The undercover videos purporting to show officials of Planned Parenthood bargaining over the sale of fetal tissue have made the promise to defund the organization one of the most popular refrains on the Republican presidential campaign trail.

It’s actually a much easier promise to make than to fulfill. But that’s not slowing down the candidates.

“There is no reason in the world to have Planned Parenthood other than abortion,” said Sen. Rand Paul, R-Ky. “We should stop all funding for Planned Parenthood.”

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New for-profit medical school on track to start classes in fall
Sacramento Business Journal

The new for-profit medical school in Elk Grove has enrolled 52 students so far and expects to meet its goal — an inaugural class of 60.

California Northstate University School of Medicine officials said they have received more than 700 applications since receiving a key accreditation in June. That approval allowed the school to start seeking and enrolling students. Orientation begins August 31. Classes start Sept. 8.

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UCLA receives $2.5 million grant to improve geriatric care in underserved Riverside County
UCLA

The UCLA division of geriatrics has received a three-year, $2.5 million grant from the Health Resources and Services Administration to enhance geriatric education, training and workforce development in Riverside County. The grant will fund a new partnership between UCLA, UC Riverside School of Medicine, Riverside County Regional Medical Center and the Riverside County Department of Public Social Services.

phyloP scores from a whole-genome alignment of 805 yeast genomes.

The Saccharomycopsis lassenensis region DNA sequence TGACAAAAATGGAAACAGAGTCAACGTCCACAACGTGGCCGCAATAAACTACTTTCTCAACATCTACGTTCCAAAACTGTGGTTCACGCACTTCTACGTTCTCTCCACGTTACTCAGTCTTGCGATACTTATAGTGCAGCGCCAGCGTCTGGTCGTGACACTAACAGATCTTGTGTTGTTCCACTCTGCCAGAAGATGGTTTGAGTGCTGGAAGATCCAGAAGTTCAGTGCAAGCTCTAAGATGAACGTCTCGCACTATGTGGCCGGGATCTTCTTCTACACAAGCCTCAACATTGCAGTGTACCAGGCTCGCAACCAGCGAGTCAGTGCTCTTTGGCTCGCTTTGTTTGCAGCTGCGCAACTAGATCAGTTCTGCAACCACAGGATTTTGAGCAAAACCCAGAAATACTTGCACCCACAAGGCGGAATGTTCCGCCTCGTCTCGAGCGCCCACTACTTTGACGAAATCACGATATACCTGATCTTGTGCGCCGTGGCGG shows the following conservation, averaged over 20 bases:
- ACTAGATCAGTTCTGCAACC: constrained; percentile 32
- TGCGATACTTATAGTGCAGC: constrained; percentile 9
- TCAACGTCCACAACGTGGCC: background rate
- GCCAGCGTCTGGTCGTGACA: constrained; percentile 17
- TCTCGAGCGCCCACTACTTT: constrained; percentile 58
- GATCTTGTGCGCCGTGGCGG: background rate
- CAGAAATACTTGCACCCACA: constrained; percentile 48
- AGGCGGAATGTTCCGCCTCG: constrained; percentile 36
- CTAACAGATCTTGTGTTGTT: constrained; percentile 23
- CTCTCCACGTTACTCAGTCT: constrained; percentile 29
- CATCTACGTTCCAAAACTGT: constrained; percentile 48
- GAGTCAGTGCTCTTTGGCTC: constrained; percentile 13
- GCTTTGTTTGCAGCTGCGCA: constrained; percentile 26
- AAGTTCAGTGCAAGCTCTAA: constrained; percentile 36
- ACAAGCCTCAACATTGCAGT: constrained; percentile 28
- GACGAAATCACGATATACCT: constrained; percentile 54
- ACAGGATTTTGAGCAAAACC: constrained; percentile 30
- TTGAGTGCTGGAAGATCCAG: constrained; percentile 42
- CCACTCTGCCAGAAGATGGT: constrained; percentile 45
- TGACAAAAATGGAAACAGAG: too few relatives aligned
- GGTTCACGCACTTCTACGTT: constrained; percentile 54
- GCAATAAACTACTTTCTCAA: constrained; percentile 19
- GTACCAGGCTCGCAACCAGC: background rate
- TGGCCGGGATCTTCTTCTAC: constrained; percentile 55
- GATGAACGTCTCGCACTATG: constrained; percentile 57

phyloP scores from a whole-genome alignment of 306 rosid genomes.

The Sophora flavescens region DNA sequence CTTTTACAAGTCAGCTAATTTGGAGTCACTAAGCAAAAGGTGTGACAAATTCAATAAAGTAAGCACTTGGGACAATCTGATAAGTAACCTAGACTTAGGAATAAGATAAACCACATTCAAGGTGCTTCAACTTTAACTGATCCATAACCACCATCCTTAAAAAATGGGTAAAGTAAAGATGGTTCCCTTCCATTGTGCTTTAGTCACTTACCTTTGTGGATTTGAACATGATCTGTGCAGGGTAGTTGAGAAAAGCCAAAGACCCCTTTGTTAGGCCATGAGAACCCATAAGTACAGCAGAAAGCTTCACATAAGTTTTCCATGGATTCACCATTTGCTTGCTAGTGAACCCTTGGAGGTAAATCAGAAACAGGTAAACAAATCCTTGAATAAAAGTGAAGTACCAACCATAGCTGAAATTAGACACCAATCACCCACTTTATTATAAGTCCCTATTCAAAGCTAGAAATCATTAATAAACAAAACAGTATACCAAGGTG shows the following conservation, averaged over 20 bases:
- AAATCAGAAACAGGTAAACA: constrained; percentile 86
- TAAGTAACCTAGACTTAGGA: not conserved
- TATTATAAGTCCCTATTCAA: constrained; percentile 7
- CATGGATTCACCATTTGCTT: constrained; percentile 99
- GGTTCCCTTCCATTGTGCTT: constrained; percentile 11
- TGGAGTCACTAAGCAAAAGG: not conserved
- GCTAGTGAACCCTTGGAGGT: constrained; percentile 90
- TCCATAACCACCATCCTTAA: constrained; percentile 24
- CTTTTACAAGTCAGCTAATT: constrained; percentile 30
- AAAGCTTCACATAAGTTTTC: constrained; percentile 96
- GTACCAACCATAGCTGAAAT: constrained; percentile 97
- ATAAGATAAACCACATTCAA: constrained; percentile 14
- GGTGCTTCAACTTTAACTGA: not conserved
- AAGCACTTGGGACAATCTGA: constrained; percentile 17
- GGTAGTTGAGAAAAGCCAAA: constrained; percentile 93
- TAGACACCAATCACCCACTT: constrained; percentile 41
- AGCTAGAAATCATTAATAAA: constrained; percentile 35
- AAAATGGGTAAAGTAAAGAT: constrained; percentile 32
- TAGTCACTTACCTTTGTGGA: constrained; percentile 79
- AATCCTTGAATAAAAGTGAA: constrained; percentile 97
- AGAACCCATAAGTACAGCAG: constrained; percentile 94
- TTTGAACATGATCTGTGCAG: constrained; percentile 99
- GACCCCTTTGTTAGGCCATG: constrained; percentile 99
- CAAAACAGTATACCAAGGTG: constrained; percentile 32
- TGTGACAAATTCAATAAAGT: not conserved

Called the Program for Improving Care of Aging adults through Training and Education, or PICATE, the project is a collaboration among primary care clinics, community-based organizations and educational institutions throughout Riverside County.

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LA County Supervisors merge health departments into mammoth agency
Southern California Public Radio

The Los Angeles County Board of Supervisors voted Tuesday to merge its three health departments, under the argument that it will ultimately expand services for the county’s neediest residents by reducing barriers and bureaucracy and could take on larger issues like homelessness.

The vote followed a report outlining the benefits of the merging the departments of Mental Health, Health Services, and Public Health – and testimony from dozens who showed up to protest consolidation. But the vote itself had not been on the supervisors’ public agenda.

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Longer times after Doctors Medical Center closure
Martinez News-Gazette

When Rachelle Bertumen started working at the Contra Costa Regional Medical Center in Martinez as an emergency room nurse in the fall of 2013, the department saw one- to two-dozen patients a day.

“Leisurely” was how she described her pace at work.

With this week marking the one-year anniversary since Doctors Medical Center in San Pablo stopped taking ambulance transports, and just over three months since its full closure, Bertumen says the emergency room at CCRMC has never been busier.

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Reborn Palm Drive Hospital Awaits Re-opening
KRCB

How much longer until the former Palm Drive Hospital in Sebastopol reopens? It could be before the end of the month, but even now, that’s not yet a certainty. There are still lingering issues to be resolved around the old Palm Drive Hospital’s bankruptcy. But Ray Hino, the new CEO for the Sonoma West Medical Center, says those issues will not get in the way of the hospital’s reopening and renewed operations.

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Vote on Tehachapi hospital delayed
Tehachapi News

A possible hospital partnership in Tehachapi is on hold.

The Tehachapi Healthcare District and Adventist Health could not come to a lease agreement to become partners in running the mountain town’s new hospital. The negotiations for the resolution agreement and ballot measure could not be completed in time to get the issue before the public on the Nov. 3 ballot.

Maybe that isn’t a bad thing, some said.